WASHINGTON — The 21 House Republicans who initially blocked Rep. Kevin McCarthy from winning the speakership had demanded big changes to House rules, but they also wanted more influence on the congressional committees that will set the GOP agenda over the next two years.
While not every holdout got exactly what he or she had asked for, some won plum committee assignments from McCarthy, R-Calif., and his allies after they helped him secure the speaker's gavel, a process that took 15 rounds of voting.
As part of his deal with detractors, McCarthy named three conservative rabble rousers — Reps. Chip Roy of Texas, Ralph Norman of South Carolina and Thomas Massie of Kentucky — to the influential Rules Committee, which decides how exactly bills come to the House floor.
Here's what we know so far:
Rep. Andy Biggs of Arizona, a former head of the Freedom Caucus and one of the five so-called Never Kevins, will keep his spots on the powerful Judiciary and Oversight committees. He changed his vote to "present" on the final ballot for speaker, helping push McCarthy over the finish line.
Rep. Dan Bishop of North Carolina, one of 13 holdouts who flipped to back McCarthy on the 12th ballot, will continue to serve on both the Judiciary and Homeland Security committees. McCarthy also named Bishop to Judiciary's new subcommittee on the "Weaponization of the Federal Government."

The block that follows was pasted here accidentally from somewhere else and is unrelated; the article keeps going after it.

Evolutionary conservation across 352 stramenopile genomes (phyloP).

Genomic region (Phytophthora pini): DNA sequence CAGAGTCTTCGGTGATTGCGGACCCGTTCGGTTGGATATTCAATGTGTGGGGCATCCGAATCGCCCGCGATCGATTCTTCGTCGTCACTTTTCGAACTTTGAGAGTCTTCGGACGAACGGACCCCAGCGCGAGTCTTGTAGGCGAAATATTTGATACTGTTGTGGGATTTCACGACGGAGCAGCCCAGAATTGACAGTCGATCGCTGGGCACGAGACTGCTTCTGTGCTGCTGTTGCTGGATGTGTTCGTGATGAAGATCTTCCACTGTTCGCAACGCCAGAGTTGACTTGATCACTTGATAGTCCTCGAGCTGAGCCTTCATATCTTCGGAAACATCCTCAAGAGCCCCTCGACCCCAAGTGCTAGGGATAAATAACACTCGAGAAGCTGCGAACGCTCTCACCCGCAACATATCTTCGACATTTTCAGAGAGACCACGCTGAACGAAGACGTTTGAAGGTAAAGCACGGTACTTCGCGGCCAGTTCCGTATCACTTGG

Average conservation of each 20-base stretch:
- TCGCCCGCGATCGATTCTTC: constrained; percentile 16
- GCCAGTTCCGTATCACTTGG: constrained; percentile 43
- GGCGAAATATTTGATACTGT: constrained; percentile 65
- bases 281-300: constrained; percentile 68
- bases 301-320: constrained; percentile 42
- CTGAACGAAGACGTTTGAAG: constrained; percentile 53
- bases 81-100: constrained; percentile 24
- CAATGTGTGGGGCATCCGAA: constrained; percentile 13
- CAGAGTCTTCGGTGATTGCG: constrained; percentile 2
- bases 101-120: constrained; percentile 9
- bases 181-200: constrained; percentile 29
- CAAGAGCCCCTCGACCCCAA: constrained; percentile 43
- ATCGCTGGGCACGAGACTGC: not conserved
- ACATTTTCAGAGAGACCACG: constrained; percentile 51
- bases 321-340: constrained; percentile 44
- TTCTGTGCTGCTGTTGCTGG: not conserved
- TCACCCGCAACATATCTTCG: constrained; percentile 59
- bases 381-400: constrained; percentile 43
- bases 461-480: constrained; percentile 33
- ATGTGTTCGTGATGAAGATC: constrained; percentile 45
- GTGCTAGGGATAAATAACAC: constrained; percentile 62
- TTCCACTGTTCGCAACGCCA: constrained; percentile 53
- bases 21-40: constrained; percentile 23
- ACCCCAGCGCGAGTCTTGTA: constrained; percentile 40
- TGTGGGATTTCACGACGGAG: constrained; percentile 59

Rep. Lauren Boebert of Colorado, a vocal McCarthy critic who voted "present" on the 14th and 15th ballots, was awarded a seat on the Oversight and Accountability Committee, which plans to launch numerous investigations into the Biden administration. She will continue to serve on the Natural Resources panel, on which she served in the previous Congress.
Freshman Rep. Josh Brecheen of Oklahoma, who flipped to McCarthy on the 12th ballot, won a seat on the Homeland Security Committee.
Rep. Mike Cloud of Texas, who also flipped to McCarthy on the 12th ballot, won a new seat on the powerful Appropriations Committee, which controls federal spending. McCarthy also named him to the new select committee investigating the origins of the Covid pandemic.
Rep. Andrew Clyde of Georgia, another lawmaker who flipped to McCarthy on the 12th ballot, will serve for the first time on Appropriations.
Freshman Rep. Eli Crane of Arizona, who voted "present" on the 15th ballot, will serve on the Homeland Security Committee.
Rep. Byron Donalds of Florida, who was nominated to run against McCarthy for speaker and flipped to him on the 12th ballot, was named by McCarthy as the "speaker's designee" on the influential Steering Committee, which decides which lawmakers get committee gavels and seats. Donalds also won a coveted spot on the Financial Services Committee, a top panel known on Capitol Hill as an "A" committee.
Rep. Matt Gaetz of Florida, perhaps the most vocal McCarthy foe during the speaker fight, who flipped to "present" in the 14th round, will continue to serve on the Judiciary panel.
Rep. Bob Good of Virginia, one of the Never Kevins who flipped to "present" in the last round of voting, has not gotten his committee assignments yet.